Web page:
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  14. PARK LANE MALL–RENO , NEVADA —THE MALL WAS COMPLETELY TORN DOWN YEARS AGO!! IT’S JUST A BIG EMPTY LOT NOW

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  15. Reading this story is depressing. It reminds one of the relentless march of time.

    As a young lad of 18, I came to Reno in 1980. Park Lane Mall was my favorite hangout spot. At the time, masses of crowds populated Park Lane; by contrast, Meadowwood Mall was a tomb. You see, Meadowwood Mall in 1980 was located in the “boonies”.

    By the year 2005, this pattern was exactly reversed: Meadowwood Mall swamped, Park Lane Mall a tomb. By that time, thousands of houses had been built in the vicinity of Meadowwood, and the business followed this development. Meanwhile, Woolworth’s, a major player at Park Lane, had gone under, while online music swapping killed Mirabelli’s, the record store in Park Lane that was another big hangout. Even Walden Books, a third hangout, had gone under—another victim of the Internet.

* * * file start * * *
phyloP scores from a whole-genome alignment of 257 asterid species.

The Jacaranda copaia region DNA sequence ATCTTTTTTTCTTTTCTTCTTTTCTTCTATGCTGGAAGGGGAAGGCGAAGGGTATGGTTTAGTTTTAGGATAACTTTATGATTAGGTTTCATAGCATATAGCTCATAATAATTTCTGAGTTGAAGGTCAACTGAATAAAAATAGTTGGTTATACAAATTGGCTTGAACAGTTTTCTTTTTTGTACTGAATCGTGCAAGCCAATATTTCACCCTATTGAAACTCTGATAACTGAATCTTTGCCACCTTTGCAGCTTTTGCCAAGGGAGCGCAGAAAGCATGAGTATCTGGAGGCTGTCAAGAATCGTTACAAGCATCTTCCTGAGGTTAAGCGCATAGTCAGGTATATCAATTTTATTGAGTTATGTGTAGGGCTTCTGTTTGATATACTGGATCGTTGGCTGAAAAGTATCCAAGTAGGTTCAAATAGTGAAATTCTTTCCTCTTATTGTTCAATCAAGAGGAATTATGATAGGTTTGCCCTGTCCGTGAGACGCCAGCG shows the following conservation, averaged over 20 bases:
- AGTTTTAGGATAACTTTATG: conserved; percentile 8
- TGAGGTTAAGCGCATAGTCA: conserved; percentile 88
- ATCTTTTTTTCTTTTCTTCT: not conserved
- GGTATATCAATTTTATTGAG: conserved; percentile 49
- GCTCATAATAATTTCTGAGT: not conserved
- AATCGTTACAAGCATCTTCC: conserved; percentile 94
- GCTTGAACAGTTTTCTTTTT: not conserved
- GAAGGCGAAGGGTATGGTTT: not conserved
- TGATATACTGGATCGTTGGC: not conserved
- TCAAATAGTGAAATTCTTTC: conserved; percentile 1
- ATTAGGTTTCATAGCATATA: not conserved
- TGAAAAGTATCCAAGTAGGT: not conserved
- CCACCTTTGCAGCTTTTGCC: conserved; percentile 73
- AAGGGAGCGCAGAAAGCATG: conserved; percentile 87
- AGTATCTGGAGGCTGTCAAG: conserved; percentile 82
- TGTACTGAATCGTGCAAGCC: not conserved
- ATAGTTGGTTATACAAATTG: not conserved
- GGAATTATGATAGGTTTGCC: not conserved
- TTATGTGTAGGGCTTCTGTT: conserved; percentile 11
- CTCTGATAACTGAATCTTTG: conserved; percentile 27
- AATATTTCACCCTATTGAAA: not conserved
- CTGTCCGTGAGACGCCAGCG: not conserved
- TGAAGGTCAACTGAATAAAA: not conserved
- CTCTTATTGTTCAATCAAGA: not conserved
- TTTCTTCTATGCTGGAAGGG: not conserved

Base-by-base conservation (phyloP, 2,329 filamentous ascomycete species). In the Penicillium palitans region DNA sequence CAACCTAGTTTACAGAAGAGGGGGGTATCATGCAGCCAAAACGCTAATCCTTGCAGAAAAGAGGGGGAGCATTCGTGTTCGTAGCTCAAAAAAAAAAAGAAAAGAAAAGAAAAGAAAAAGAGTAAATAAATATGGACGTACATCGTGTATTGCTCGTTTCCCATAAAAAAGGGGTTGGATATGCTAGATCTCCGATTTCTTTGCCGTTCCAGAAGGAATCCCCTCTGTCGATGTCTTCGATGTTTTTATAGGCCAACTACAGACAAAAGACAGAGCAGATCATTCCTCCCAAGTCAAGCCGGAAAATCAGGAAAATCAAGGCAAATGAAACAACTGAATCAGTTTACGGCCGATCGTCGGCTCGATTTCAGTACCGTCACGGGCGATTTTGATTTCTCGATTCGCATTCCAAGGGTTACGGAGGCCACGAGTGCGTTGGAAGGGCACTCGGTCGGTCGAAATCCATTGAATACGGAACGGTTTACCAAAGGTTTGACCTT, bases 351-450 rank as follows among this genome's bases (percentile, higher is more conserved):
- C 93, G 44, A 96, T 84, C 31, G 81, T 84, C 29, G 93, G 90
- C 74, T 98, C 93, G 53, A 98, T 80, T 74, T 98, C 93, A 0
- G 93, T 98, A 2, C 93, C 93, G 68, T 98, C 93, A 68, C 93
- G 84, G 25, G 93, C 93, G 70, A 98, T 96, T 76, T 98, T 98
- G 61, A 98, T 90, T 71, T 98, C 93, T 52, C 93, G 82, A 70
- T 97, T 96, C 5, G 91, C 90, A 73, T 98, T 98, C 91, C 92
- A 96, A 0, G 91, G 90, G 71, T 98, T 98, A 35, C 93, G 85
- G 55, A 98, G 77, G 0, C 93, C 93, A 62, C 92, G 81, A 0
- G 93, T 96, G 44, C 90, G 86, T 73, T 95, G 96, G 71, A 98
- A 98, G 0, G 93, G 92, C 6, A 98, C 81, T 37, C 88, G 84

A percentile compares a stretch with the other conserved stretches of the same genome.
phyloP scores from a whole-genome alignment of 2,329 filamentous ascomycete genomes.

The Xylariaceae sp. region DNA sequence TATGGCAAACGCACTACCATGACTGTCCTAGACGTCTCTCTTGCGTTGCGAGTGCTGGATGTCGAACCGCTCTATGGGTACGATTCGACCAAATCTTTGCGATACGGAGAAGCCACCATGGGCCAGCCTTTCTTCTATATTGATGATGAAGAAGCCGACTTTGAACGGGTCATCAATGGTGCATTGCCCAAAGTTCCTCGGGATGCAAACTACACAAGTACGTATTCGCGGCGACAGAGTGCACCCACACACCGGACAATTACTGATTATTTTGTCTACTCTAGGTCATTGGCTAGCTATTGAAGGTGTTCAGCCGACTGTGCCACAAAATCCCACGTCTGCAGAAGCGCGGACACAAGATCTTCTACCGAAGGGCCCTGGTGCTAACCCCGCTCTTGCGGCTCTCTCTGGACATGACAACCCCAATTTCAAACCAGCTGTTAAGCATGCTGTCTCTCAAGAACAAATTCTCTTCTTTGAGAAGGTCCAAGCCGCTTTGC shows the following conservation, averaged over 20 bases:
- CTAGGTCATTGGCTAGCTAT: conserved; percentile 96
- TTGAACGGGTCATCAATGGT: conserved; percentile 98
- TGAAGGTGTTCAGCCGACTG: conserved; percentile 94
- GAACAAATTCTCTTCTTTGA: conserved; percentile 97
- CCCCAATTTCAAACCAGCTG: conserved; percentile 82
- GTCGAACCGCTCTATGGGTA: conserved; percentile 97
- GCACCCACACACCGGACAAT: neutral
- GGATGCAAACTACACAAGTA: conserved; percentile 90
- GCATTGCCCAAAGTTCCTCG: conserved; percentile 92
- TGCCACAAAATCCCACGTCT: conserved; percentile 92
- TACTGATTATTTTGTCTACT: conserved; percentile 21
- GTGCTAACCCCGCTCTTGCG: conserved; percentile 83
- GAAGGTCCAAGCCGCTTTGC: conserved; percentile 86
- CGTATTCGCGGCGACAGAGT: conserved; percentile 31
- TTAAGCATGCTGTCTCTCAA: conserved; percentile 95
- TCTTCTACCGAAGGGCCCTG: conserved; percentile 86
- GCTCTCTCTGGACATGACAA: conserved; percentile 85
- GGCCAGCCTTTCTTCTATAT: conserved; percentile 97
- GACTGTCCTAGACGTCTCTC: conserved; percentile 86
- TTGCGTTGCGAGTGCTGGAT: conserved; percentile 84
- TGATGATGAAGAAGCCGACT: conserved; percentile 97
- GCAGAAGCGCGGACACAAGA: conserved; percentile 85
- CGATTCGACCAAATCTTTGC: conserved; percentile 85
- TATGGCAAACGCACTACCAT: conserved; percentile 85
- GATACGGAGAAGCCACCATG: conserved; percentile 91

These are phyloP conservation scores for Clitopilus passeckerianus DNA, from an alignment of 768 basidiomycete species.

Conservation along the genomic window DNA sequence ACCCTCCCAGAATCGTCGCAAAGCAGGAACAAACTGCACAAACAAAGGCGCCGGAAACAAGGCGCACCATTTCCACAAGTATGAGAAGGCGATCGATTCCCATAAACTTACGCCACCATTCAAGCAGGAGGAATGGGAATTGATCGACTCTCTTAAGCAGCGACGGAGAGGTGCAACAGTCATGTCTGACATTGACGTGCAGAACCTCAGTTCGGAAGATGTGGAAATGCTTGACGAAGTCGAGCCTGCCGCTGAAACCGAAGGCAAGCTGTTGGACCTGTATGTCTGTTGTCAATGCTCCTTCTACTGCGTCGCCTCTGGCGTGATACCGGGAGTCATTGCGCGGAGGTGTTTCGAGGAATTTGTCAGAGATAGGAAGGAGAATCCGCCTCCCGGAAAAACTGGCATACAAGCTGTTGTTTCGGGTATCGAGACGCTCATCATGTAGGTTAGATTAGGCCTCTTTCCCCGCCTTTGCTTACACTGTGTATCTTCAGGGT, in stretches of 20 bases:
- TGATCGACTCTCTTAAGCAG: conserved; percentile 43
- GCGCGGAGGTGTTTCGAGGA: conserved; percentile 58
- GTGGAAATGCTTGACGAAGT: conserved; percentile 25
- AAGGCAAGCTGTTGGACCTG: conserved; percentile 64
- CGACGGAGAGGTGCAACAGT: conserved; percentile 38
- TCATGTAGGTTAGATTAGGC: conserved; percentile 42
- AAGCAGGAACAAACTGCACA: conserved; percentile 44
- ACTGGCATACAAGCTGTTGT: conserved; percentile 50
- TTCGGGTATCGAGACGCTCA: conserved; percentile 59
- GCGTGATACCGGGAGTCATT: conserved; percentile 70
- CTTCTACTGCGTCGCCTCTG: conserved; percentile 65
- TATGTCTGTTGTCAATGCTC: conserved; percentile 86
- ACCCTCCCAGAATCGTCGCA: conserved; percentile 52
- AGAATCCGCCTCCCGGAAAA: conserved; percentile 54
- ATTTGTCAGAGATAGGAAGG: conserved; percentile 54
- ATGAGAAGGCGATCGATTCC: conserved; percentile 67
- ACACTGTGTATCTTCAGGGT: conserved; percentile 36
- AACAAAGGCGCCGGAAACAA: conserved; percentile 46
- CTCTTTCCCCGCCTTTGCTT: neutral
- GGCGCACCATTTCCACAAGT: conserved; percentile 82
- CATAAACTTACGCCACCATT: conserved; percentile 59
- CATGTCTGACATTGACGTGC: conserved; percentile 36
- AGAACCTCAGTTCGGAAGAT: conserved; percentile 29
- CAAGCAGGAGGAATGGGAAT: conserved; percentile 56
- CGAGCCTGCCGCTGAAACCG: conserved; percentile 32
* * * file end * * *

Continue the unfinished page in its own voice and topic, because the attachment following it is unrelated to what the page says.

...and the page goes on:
On a related note, it is not widely known that Park Lane Mall even had a resident “ghost”—a young woman who was murdered in 1979 who was said to haunt the lower-level restrooms.

    But time marches on. Park Lane Mall will always hold a special spot in my memory. I was sorry to see it go.

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  16. I was 7 when Park Lane opened, and being a Reno resident, it was THE place to go for many years, and they were the most special years of ones life, I believe. Especially in the Holiday Season. Many was the time my Mom would take me along as she did Christmas shopping there, and I have many fond memories of good times spent there with family and friends over the years. I also have a good number of crummy memories waiting for my Mom as she tried on clothes at Weindtock’s usially. I bought many major gifts for all my girlfriends, and my ex-wife, and had logged a huge number of hours for whatever reasons during my life at Park Lane, and really do miss it, perhaps more so now, since I have finally noticed that it has been completely erased from the landscape. It’s 11-19-2009. Well, they haven’t had any reason to go there for a long time, I suppose.

    I put the blame of Reno’s economic downfall dirtectly on the shoulders of those that chose to ban “Cruising” downtown Virginia Street., which was the One experience that held the true Magic of Reno, and had enabled it to prosper.